How Do You Explain Murder To A 3-Year-Old?
I’m nearly in tears as I write this. All night I was plagued with deciding whether or not to talk to my three-year-old about what is going on in the world. Since the news of her existence I’ve planned to raise a strong, confident and conscious Black girl. Three-years-old is a complicated age for children, and parents, so it seems. We smoothly transitioned from the “terrible two’s” into “emotional threenager.” Everyday my daughter is discovering and understanding more about herself, and others, and the world.
So how in the world do I explain murder?
As a little Black girl living and learning the world, I stress to my daughter Lyric that she is as important as anyone else.
I feed her self-affirming messages and lessons daily.
I teach her that she has reign over her person, and no one can put their hands on her if she doesn’t want them too.
I tell her she doesn’t have to hug or kiss anyone if she doesn’t feel like it, family members or otherwise.
We debate about whether she should hit her “friends” back at school or not, something she refuses to do. It nauseates me to think my daughter is internalizing the message that people can do what they want to her, and she just has to take it. It is sickening that this very message extends beyond her peers hitting her or snatching something away for her to our global society. A message that reads her life can easily be taken at the hands of the people we pay to protect us. A message written in blood-red ink. A message waiving high a mast every government building, reminding me that if my daughter or I should be murdered justice will not ring through the land.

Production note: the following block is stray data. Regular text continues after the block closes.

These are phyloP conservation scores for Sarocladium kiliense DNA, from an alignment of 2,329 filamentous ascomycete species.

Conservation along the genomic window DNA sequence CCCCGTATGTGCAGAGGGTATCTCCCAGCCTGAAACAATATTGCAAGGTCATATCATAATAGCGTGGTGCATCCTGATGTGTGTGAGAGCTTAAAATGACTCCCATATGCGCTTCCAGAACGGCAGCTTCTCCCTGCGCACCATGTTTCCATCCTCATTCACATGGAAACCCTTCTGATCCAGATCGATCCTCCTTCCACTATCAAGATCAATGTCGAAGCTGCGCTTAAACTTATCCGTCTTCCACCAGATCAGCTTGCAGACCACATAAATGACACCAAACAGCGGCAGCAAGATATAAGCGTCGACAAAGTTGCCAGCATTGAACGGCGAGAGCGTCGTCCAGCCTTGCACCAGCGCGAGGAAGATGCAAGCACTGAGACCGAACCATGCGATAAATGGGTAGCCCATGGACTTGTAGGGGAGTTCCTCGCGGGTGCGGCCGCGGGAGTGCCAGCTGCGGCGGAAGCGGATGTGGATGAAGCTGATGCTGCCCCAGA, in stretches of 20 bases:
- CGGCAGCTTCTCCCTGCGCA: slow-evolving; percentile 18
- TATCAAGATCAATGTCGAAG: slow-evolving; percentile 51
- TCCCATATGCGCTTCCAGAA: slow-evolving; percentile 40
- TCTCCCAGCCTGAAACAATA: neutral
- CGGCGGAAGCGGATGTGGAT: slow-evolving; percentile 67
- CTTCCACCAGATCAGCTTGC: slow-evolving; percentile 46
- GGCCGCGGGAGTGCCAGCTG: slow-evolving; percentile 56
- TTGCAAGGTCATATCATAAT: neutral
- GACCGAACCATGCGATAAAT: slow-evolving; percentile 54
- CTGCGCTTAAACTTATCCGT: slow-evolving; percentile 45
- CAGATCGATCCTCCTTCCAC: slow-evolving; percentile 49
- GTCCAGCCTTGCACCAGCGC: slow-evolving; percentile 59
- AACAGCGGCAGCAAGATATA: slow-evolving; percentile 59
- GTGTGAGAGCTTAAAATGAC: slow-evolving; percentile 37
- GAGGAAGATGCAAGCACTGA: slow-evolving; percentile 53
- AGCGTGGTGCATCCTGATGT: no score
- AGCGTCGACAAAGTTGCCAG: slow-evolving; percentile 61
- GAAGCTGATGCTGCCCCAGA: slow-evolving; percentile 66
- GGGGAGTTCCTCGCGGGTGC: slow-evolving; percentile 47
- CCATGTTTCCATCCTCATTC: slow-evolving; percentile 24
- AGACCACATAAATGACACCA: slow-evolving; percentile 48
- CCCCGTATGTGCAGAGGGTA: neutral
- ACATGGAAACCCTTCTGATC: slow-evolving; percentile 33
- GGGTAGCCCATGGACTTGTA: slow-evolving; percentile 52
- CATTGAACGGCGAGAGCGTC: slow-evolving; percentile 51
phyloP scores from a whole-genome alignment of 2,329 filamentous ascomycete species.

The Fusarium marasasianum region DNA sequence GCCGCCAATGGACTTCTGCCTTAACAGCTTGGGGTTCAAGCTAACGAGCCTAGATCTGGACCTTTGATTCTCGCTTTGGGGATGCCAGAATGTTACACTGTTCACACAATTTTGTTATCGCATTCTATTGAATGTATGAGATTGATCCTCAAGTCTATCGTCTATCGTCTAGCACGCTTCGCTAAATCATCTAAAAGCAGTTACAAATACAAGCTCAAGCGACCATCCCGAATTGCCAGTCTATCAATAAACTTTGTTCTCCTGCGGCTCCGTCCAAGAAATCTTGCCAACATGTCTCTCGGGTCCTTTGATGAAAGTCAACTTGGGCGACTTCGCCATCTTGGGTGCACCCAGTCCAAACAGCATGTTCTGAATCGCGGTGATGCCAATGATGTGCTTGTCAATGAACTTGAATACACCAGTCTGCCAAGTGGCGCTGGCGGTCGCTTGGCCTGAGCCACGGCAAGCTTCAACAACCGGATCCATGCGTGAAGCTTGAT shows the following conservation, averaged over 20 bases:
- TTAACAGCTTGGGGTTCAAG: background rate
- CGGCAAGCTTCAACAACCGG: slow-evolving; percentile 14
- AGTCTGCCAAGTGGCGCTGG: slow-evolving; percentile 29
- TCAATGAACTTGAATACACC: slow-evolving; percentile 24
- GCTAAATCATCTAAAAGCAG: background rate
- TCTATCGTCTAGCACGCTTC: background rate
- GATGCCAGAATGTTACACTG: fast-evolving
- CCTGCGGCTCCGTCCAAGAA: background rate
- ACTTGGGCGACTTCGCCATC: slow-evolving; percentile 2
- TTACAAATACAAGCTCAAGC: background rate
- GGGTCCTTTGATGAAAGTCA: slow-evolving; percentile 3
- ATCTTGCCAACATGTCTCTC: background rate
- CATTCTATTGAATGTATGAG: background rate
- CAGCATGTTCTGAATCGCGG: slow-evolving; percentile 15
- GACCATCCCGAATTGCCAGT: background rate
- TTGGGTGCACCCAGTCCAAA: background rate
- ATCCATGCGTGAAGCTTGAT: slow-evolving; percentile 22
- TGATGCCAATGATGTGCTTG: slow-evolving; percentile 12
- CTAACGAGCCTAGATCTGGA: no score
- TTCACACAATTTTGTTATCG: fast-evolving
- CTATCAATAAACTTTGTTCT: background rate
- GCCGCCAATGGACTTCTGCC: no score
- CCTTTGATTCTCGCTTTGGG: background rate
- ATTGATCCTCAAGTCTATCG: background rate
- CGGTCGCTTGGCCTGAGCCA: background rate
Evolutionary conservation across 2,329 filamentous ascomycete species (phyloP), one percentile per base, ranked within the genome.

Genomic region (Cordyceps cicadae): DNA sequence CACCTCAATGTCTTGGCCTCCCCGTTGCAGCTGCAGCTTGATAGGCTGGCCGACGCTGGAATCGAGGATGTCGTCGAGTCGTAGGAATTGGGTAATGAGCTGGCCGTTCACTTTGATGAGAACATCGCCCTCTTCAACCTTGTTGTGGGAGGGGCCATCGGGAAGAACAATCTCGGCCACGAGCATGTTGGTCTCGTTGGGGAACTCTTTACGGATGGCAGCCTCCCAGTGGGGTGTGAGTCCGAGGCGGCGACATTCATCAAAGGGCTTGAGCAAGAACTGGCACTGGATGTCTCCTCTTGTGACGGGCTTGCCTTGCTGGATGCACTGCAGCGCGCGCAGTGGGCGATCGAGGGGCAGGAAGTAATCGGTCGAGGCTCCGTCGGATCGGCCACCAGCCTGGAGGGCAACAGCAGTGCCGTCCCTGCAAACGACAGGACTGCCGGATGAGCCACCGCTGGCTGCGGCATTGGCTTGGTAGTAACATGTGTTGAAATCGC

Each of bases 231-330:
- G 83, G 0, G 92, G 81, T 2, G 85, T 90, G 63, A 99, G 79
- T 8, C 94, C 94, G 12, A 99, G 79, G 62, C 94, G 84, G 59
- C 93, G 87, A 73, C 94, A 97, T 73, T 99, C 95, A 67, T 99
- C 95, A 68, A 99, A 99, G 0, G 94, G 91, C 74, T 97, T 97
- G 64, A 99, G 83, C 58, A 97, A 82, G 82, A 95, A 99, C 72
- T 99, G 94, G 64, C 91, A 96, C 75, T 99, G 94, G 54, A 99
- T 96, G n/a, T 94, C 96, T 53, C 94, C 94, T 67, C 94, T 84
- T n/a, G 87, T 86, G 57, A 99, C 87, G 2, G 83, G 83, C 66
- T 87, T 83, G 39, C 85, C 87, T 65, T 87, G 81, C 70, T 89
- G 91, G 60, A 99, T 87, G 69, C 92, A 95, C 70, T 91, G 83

The sound of bullets and bodies hitting the floor is deafening though. The piercing silence of white people everywhere, cowering in racism (or shame) as innocent blood is splayed about and soaked into cursed land.
What do you tell a three-year-old child about this world?
How do I consciously and intentionally rip her from her innocence? To blacken her heart and bitter her sweetness towards others, even those she is hurt by, is something I can’t bring myself to. To let her continue to live in the naivety that nice, means nice, and things are not defined by skin color is something I cannot allow myself to do.
What do you do? What do we do?
My reality, and the reality of Black, and truly, all ethnic people is that there is no way to have these conversations without tainting and jading our children. There is no way to explain the era we are in without inciting deep and ugly emotions of fear, and hurt, and confusion. These things are too big of a burden to bear for any human, young or old. As these thoughts, and waves of emotions consume me, I am still unsure as to what, if anything, will be said.